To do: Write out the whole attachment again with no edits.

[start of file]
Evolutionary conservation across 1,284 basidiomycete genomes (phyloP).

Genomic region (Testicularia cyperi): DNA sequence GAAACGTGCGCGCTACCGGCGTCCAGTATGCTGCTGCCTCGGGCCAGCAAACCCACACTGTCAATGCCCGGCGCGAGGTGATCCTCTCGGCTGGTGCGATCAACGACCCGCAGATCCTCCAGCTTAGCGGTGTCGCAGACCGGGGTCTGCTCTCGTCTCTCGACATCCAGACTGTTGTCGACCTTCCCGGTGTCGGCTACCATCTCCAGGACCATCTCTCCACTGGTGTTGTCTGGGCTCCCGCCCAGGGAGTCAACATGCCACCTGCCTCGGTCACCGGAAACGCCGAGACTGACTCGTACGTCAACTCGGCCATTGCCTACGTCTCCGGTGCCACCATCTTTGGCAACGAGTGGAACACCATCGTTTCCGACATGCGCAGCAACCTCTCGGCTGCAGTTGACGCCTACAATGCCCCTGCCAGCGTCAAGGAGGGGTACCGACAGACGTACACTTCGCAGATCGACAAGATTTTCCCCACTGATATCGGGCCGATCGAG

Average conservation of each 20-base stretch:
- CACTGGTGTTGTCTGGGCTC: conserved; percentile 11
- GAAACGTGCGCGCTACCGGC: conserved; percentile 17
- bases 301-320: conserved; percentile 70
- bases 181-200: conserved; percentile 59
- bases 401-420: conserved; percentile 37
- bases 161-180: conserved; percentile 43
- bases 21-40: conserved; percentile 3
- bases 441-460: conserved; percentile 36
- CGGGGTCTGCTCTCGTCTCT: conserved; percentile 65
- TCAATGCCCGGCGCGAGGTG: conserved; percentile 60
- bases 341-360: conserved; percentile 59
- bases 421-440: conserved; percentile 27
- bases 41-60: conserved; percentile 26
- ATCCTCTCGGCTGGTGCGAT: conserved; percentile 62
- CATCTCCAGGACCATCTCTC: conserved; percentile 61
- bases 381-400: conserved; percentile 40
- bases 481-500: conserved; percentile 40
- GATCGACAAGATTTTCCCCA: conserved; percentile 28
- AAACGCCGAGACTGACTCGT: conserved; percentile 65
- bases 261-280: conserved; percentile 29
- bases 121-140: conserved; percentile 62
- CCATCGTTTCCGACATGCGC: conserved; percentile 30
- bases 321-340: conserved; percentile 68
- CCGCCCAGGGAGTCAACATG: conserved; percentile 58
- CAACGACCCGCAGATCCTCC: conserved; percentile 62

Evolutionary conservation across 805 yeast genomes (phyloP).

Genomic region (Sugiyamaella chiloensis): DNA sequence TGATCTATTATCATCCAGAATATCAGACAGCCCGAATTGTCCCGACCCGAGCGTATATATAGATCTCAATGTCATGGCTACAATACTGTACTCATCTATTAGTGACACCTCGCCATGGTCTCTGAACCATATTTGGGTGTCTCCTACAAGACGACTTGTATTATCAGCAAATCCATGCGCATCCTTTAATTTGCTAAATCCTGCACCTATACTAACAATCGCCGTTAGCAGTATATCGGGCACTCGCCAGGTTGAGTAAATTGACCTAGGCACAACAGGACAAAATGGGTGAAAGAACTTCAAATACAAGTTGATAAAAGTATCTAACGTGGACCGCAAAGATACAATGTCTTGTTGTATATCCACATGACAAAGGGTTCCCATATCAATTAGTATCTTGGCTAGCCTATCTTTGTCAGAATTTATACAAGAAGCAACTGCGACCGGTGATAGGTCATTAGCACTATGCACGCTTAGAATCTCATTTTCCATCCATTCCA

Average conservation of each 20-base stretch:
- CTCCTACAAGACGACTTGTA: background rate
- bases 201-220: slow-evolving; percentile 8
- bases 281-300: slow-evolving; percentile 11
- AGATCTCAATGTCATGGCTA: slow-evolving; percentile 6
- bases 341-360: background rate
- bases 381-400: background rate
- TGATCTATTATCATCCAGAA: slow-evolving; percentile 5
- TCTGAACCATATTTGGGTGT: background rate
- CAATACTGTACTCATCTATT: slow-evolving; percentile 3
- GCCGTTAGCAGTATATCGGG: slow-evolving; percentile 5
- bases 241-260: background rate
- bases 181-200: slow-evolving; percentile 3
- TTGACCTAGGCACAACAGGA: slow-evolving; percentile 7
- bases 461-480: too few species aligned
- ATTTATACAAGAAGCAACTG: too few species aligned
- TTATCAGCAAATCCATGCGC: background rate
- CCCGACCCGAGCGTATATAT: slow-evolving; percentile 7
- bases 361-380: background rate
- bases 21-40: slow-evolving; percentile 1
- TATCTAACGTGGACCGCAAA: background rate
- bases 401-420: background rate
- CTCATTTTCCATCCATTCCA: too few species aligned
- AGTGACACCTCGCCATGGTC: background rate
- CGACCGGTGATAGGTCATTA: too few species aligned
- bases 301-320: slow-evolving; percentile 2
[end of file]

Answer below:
Evolutionary conservation across 1,284 basidiomycete genomes (phyloP).

Genomic region (Testicularia cyperi): DNA sequence GAAACGTGCGCGCTACCGGCGTCCAGTATGCTGCTGCCTCGGGCCAGCAAACCCACACTGTCAATGCCCGGCGCGAGGTGATCCTCTCGGCTGGTGCGATCAACGACCCGCAGATCCTCCAGCTTAGCGGTGTCGCAGACCGGGGTCTGCTCTCGTCTCTCGACATCCAGACTGTTGTCGACCTTCCCGGTGTCGGCTACCATCTCCAGGACCATCTCTCCACTGGTGTTGTCTGGGCTCCCGCCCAGGGAGTCAACATGCCACCTGCCTCGGTCACCGGAAACGCCGAGACTGACTCGTACGTCAACTCGGCCATTGCCTACGTCTCCGGTGCCACCATCTTTGGCAACGAGTGGAACACCATCGTTTCCGACATGCGCAGCAACCTCTCGGCTGCAGTTGACGCCTACAATGCCCCTGCCAGCGTCAAGGAGGGGTACCGACAGACGTACACTTCGCAGATCGACAAGATTTTCCCCACTGATATCGGGCCGATCGAG

Average conservation of each 20-base stretch:
- CACTGGTGTTGTCTGGGCTC: conserved; percentile 11
- GAAACGTGCGCGCTACCGGC: conserved; percentile 17
- bases 301-320: conserved; percentile 70
- bases 181-200: conserved; percentile 59
- bases 401-420: conserved; percentile 37
- bases 161-180: conserved; percentile 43
- bases 21-40: conserved; percentile 3
- bases 441-460: conserved; percentile 36
- CGGGGTCTGCTCTCGTCTCT: conserved; percentile 65
- TCAATGCCCGGCGCGAGGTG: conserved; percentile 60
- bases 341-360: conserved; percentile 59
- bases 421-440: conserved; percentile 27
- bases 41-60: conserved; percentile 26
- ATCCTCTCGGCTGGTGCGAT: conserved; percentile 62
- CATCTCCAGGACCATCTCTC: conserved; percentile 61
- bases 381-400: conserved; percentile 40
- bases 481-500: conserved; percentile 40
- GATCGACAAGATTTTCCCCA: conserved; percentile 28
- AAACGCCGAGACTGACTCGT: conserved; percentile 65
- bases 261-280: conserved; percentile 29
- bases 121-140: conserved; percentile 62
- CCATCGTTTCCGACATGCGC: conserved; percentile 30
- bases 321-340: conserved; percentile 68
- CCGCCCAGGGAGTCAACATG: conserved; percentile 58
- CAACGACCCGCAGATCCTCC: conserved; percentile 62

Evolutionary conservation across 805 yeast genomes (phyloP).

Genomic region (Sugiyamaella chiloensis): DNA sequence TGATCTATTATCATCCAGAATATCAGACAGCCCGAATTGTCCCGACCCGAGCGTATATATAGATCTCAATGTCATGGCTACAATACTGTACTCATCTATTAGTGACACCTCGCCATGGTCTCTGAACCATATTTGGGTGTCTCCTACAAGACGACTTGTATTATCAGCAAATCCATGCGCATCCTTTAATTTGCTAAATCCTGCACCTATACTAACAATCGCCGTTAGCAGTATATCGGGCACTCGCCAGGTTGAGTAAATTGACCTAGGCACAACAGGACAAAATGGGTGAAAGAACTTCAAATACAAGTTGATAAAAGTATCTAACGTGGACCGCAAAGATACAATGTCTTGTTGTATATCCACATGACAAAGGGTTCCCATATCAATTAGTATCTTGGCTAGCCTATCTTTGTCAGAATTTATACAAGAAGCAACTGCGACCGGTGATAGGTCATTAGCACTATGCACGCTTAGAATCTCATTTTCCATCCATTCCA

Average conservation of each 20-base stretch:
- CTCCTACAAGACGACTTGTA: background rate
- bases 201-220: slow-evolving; percentile 8
- bases 281-300: slow-evolving; percentile 11
- AGATCTCAATGTCATGGCTA: slow-evolving; percentile 6
- bases 341-360: background rate
- bases 381-400: background rate
- TGATCTATTATCATCCAGAA: slow-evolving; percentile 5
- TCTGAACCATATTTGGGTGT: background rate
- CAATACTGTACTCATCTATT: slow-evolving; percentile 3
- GCCGTTAGCAGTATATCGGG: slow-evolving; percentile 5
- bases 241-260: background rate
- bases 181-200: slow-evolving; percentile 3
- TTGACCTAGGCACAACAGGA: slow-evolving; percentile 7
- bases 461-480: too few species aligned
- ATTTATACAAGAAGCAACTG: too few species aligned
- TTATCAGCAAATCCATGCGC: background rate
- CCCGACCCGAGCGTATATAT: slow-evolving; percentile 7
- bases 361-380: background rate
- bases 21-40: slow-evolving; percentile 1
- TATCTAACGTGGACCGCAAA: background rate
- bases 401-420: background rate
- CTCATTTTCCATCCATTCCA: too few species aligned
- AGTGACACCTCGCCATGGTC: background rate
- CGACCGGTGATAGGTCATTA: too few species aligned
- bases 301-320: slow-evolving; percentile 2